February 26, 2015

Keeping it real

by Yemurai Nyoni, Women Deliver Young Leader

As we continue discussions on the Global Strategy for Women, Children and Adolescents’ Health, we must remember to keep it real. The ten-year-old girl in Kadoma preparing supper after coming home from school doesn’t relate to the complicated conversations of the Sustainable Development Goals (SDGs) and all the high-sounding words we use to talk about adolescent health and development. It matters more that our conversations translate to basic dignity, respect, equality and real empowerment for all young people.

It should mean that as a young person, I will access the health services I need whenever I need them, however I need them and close enough for me to reach. It should mean that as young people, we are given the information and skills we need to deal with the daily risks of sexually transmitted infections, early and unplanned pregnancy and suicidal thoughts, which have greater power to dash our hopes than failing a Mathematics test.

In order to come up with real solutions, we need to be willing to provide for more meaningful spaces for youth involvement in decision-making platforms like this one. It worries me that young people count for such a large proportion of the populations of our countries and yet our numbers seem to matter so little. Where are we as young people when you make decisions that affect us? You continue to leave us behind and to make decisions that cause us great discomfort.

I believe this engagement should be used to bring young people strongly on-board to the health discussion. As young people, we are the present hope and the future reality. The world beyond 2015 belongs to young people and so the decisions made today must also belong to young people. We should not have to beg for ‘crumbs’ when we own the largest stake of the development ‘loaf’.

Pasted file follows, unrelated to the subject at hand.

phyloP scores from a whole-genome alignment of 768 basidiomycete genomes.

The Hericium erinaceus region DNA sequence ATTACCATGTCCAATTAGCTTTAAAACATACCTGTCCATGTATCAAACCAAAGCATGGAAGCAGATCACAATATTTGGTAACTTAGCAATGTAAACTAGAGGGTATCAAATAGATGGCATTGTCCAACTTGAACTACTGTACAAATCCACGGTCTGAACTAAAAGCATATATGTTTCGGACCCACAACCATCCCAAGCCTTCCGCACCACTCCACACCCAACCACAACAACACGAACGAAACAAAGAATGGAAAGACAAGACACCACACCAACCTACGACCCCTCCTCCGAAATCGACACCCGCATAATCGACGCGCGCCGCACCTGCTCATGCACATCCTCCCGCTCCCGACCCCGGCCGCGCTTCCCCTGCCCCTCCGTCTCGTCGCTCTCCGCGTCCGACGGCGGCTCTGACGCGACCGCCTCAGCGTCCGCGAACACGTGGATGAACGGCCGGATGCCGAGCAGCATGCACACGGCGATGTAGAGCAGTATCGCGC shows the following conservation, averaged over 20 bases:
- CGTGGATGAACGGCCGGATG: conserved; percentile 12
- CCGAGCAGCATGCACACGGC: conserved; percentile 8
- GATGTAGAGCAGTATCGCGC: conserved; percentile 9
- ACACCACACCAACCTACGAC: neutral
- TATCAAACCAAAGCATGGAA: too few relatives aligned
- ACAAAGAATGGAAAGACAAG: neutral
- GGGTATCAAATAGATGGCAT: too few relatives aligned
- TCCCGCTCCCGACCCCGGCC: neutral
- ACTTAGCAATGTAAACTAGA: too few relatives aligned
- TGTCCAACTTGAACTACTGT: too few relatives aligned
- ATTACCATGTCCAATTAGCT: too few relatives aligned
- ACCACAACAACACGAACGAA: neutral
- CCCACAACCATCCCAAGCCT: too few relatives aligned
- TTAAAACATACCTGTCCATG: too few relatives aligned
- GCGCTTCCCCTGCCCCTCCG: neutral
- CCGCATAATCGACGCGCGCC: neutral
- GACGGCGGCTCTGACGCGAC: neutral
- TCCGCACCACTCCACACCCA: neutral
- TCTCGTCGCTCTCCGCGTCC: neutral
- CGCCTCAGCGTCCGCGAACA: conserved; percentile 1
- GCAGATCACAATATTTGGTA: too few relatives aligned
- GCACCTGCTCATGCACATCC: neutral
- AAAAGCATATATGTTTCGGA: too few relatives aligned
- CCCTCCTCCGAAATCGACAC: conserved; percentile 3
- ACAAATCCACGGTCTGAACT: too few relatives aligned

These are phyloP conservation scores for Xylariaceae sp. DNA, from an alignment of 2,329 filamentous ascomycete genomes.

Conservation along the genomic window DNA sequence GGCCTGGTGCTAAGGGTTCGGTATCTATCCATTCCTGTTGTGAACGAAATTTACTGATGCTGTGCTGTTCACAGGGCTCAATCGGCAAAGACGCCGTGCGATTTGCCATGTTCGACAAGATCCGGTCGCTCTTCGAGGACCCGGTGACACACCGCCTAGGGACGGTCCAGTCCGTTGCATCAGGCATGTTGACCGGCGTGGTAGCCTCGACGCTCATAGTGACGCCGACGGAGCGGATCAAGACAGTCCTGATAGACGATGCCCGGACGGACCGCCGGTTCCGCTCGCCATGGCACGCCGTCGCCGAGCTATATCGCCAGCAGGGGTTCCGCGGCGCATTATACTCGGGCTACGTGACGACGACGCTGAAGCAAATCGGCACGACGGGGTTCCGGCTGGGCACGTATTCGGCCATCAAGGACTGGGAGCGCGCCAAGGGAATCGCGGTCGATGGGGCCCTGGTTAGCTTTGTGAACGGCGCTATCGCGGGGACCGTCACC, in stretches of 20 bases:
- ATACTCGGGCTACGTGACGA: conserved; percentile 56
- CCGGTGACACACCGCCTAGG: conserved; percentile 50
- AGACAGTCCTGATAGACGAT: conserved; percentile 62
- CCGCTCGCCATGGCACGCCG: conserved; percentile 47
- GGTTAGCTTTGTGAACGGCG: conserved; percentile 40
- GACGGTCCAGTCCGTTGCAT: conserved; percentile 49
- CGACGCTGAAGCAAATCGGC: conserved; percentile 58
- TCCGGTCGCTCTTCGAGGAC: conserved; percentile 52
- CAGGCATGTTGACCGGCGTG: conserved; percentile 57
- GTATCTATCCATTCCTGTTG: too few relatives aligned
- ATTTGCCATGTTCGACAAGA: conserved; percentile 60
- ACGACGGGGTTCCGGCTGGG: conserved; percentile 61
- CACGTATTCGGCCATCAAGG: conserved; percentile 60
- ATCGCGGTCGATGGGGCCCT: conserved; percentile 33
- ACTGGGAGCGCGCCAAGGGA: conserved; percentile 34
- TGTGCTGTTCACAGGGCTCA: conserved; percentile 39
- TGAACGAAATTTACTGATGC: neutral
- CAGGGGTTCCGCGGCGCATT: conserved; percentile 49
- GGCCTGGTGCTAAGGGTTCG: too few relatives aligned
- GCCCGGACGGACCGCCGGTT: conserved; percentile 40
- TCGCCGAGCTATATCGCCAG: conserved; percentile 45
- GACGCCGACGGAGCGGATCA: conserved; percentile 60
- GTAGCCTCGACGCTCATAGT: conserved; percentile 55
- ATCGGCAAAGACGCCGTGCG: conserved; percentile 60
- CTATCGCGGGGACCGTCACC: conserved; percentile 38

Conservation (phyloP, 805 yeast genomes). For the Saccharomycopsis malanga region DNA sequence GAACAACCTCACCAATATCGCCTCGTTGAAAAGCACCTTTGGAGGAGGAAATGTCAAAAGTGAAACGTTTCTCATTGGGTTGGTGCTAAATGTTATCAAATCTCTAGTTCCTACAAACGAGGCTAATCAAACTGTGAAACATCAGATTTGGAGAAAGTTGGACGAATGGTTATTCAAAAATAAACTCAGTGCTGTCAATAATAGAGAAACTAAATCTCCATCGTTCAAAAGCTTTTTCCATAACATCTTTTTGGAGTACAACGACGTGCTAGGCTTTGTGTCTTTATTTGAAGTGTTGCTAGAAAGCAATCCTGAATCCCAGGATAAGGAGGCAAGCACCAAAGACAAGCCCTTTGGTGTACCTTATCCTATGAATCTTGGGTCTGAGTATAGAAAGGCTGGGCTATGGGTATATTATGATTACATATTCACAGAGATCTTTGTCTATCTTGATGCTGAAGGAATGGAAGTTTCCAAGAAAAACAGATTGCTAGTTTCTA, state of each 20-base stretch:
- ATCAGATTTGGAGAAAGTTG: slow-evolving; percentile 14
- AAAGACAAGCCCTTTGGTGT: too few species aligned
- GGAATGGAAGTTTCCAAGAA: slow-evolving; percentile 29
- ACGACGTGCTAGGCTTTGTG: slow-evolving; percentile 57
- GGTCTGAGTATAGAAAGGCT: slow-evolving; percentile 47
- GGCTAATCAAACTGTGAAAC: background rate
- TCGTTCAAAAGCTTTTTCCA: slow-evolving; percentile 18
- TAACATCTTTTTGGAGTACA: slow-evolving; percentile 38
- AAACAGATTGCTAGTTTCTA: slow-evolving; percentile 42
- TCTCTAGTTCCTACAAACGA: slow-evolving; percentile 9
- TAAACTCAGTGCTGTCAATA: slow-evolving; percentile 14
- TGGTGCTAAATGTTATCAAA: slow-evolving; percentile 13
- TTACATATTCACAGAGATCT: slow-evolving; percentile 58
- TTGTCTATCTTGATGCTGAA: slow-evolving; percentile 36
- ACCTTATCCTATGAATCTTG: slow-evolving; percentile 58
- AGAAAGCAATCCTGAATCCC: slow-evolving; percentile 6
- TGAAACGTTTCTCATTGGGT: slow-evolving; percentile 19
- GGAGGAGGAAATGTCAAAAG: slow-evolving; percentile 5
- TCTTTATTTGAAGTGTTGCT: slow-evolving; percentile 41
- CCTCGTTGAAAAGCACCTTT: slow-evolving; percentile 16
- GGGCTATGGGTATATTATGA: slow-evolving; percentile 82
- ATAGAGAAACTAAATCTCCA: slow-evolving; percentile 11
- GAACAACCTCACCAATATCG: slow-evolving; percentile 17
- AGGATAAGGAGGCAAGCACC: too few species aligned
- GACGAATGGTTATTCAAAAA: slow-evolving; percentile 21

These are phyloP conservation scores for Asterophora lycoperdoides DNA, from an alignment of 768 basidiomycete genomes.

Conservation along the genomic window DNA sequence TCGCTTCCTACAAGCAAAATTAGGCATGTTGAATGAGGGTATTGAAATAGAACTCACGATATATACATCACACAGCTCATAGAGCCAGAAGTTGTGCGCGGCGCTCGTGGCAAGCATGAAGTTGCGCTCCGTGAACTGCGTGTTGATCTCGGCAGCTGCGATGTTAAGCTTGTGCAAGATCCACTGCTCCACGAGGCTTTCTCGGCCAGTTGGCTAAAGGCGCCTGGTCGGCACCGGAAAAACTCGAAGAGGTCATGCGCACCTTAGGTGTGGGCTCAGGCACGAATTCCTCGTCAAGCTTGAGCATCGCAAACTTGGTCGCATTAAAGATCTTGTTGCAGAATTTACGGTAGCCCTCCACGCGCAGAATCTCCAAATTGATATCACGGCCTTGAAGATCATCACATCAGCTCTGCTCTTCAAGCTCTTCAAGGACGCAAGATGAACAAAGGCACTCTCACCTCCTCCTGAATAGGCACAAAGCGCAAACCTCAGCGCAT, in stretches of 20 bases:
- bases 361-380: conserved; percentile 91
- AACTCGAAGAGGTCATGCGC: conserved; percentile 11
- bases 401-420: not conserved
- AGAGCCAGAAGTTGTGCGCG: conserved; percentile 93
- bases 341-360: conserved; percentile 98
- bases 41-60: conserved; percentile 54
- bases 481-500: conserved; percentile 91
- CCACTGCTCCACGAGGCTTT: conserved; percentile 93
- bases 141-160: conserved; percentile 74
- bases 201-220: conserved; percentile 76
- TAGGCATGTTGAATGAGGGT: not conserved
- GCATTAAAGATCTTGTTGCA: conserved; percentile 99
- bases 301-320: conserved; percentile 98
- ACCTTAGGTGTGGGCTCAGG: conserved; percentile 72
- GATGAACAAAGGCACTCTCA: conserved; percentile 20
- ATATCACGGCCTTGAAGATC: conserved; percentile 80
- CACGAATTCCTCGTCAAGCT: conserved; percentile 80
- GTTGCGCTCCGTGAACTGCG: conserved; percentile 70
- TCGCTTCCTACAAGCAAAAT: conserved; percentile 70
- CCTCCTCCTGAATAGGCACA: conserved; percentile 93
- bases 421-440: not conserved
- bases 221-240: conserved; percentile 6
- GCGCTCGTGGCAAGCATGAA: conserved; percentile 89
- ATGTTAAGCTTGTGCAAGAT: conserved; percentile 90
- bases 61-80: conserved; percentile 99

Engage young people because as a constituency, we are the custodians of hope, with aspirations uncorrupted by experience. It is this generation of adolescents and youth who can imagine a world without AIDS, without the death of mothers, where men and women are given equal opportunities and where adolescent girls are protected from child marriage.

You see, the world we seek to create beyond 2015 has never been seen before. We are setting our minds and laying our hands to produce unusual results for women, children and adolescents, and to do this we must be prepared to do the uncommon. I challenge you in your area of influence, to allow yourself to have uncomfortable conversations, to listen to new voices and to dare to create a different world.

It is within your power to turn the focus of the SDGs to every individual; to break down the statistics to every ‘one’ represented in the thousands we quote everyday. It is unacceptable to have a framework that allows for the health of the poor, the young and the marginalized to fall through the cracks of high costs, discrimination, restrictive cultural norms, and a lack of government commitment. Let us determine instead, to create a world where no individual is left behind and to express this hope in the revised Global Strategy for Women, Children and Adolescents’ Health.